The existence of magnetic monopoles would imply the quantization of electric charge. As a major implication in Dirac's paper [1], this is perhaps the most intriguing aspect of magnetic monopoles.
The electromagnetic vector potential is related to the magnetic induction by . With for a magnetic monopole, two possible forms of the vector potential are and . The first form is singular for along the negative axis, while the second is singular for along the positive axis. For values of or , either form is valid and they must be related by a gauge condition: , where .
Gauge invariance in quantum mechanics requires that alternative representations of the wavefunction differ by a phase factor χ/ℏ ), in the present case . Comparing the wavefunctions for and we should find . This implies that , , so that the electric charge (as well as the magnetic pole strength ) must therefore occur as integral multiples of some elementary magnitude.
References
[1] P. A. M. Dirac, "Quantized Singularities in the Electromagnetic Field," in Proceedings of the Royal Society (A133), London: The Royal Society, 1931 pp. 60–72. rspa.royalsocietypublishing.org/content/133/821/60.full.pdf+html.
[2] J. D. Jackson, Classical Electrodynamics, 3rd ed., New York: John Wiley & Sons, 1999 pp. 273–280.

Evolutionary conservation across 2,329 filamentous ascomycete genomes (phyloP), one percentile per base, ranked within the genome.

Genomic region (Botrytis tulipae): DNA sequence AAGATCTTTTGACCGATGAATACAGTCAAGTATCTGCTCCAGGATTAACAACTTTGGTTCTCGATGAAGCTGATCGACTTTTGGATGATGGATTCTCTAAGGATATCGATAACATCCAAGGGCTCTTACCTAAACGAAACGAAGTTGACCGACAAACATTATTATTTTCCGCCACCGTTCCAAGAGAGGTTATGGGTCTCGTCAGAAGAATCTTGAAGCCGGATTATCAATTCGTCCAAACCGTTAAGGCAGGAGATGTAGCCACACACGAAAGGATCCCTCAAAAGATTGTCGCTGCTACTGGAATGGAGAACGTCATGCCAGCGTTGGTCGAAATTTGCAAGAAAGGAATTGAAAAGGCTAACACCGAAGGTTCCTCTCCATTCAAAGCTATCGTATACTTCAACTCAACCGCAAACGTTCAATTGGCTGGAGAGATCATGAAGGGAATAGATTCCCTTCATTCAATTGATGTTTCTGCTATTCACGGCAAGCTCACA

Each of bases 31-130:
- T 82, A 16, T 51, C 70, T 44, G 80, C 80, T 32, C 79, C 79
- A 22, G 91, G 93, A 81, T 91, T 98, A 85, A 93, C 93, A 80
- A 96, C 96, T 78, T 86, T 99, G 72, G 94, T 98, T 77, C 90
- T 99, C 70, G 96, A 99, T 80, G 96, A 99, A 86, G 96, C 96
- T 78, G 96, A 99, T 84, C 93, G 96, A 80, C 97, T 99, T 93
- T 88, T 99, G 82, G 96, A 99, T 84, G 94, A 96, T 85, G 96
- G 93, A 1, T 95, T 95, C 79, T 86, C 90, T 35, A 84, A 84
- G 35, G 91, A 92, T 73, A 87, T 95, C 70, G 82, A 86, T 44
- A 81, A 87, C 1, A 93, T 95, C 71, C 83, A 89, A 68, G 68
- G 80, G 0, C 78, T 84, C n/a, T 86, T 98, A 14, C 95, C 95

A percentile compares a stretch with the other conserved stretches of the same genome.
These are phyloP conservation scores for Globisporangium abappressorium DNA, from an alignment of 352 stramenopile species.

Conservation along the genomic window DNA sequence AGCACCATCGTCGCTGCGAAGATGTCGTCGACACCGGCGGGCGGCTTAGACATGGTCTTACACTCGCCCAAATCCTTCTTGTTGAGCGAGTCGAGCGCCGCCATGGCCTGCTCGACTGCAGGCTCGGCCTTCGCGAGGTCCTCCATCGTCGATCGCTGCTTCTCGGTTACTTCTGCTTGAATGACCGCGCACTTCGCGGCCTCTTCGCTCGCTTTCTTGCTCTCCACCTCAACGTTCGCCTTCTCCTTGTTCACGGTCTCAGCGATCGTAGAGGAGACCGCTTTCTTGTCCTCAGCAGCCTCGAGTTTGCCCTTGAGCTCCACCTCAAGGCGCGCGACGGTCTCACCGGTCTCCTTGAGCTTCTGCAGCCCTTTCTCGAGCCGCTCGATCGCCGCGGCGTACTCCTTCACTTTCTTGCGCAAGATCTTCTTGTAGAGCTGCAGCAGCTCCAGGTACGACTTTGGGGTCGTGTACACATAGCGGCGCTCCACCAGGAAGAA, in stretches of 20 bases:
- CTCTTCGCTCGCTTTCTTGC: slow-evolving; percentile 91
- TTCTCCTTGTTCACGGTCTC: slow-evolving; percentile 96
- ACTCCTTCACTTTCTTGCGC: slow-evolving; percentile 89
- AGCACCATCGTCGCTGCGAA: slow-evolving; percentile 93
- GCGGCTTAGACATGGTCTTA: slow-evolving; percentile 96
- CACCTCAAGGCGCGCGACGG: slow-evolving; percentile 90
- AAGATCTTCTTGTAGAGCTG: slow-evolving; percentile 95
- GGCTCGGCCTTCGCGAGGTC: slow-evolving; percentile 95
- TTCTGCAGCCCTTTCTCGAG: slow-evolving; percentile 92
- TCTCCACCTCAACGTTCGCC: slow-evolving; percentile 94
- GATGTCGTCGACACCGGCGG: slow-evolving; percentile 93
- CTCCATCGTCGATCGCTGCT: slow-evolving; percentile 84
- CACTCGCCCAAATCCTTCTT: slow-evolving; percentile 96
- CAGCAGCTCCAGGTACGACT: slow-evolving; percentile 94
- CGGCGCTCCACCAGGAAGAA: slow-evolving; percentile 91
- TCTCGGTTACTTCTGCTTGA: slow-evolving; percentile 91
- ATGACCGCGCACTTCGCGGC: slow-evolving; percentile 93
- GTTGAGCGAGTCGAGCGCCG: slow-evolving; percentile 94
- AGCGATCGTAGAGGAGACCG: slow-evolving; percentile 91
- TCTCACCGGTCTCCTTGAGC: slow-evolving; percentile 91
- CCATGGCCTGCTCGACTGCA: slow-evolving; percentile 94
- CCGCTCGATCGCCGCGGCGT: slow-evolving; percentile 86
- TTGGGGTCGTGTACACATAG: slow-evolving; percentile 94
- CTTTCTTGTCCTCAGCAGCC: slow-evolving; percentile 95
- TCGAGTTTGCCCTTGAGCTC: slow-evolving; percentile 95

[3] H. Poincaré, Comptes Rendus, 123, 1896 pp. 520–521.
[4] I. R. Lapidus and J. L. Pietenpol, "Classical Interaction of an Electric Charge with a Magnetic Pole," American Journal of Physics, 28(1), 1960 pp. 17–18.
[5] G. Nadeau, "Concerning the Classical Interaction of an Electric Charge with a Magnetic Monopole," American Journal of Physics, 28(6), 1960 p. 566.
    • Share:

Embed Interactive Demonstration New!

Just copy and paste this snippet of JavaScript code into your website or blog to put the live Demonstration on your site. More details »

Files require Wolfram CDF Player or Mathematica.









 
RELATED RESOURCES
Mathematica »
The #1 tool for creating Demonstrations
and anything technical.
Wolfram|Alpha »
Explore anything with the first
computational knowledge engine.
MathWorld »
The web's most extensive
mathematics resource.
Course Assistant Apps »
An app for every course—
right in the palm of your hand.
Wolfram Blog »
Read our views on math,
science, and technology.
Computable Document Format »
The format that makes Demonstrations
(and any information) easy to share and
interact with.
STEM Initiative »
Programs & resources for
educators, schools & students.
Computerbasedmath.org »
Join the initiative for modernizing
math education.
Step-by-step Solutions »
Walk through homework problems one step at a time, with hints to help along the way.
Wolfram Problem Generator »
Unlimited random practice problems and answers with built-in Step-by-step solutions. Practice online or make a printable study sheet.
Wolfram Language »
Knowledge-based programming for everyone.
Powered by Wolfram Mathematica © 2014 Wolfram Demonstrations Project & Contributors  |  Terms of Use  |  Privacy Policy  |  RSS Give us your feedback
Note: To run this Demonstration you need Mathematica 7+ or the free Mathematica Player 7EX
Download or upgrade to Mathematica Player 7EX
I already have Mathematica Player or Mathematica 7+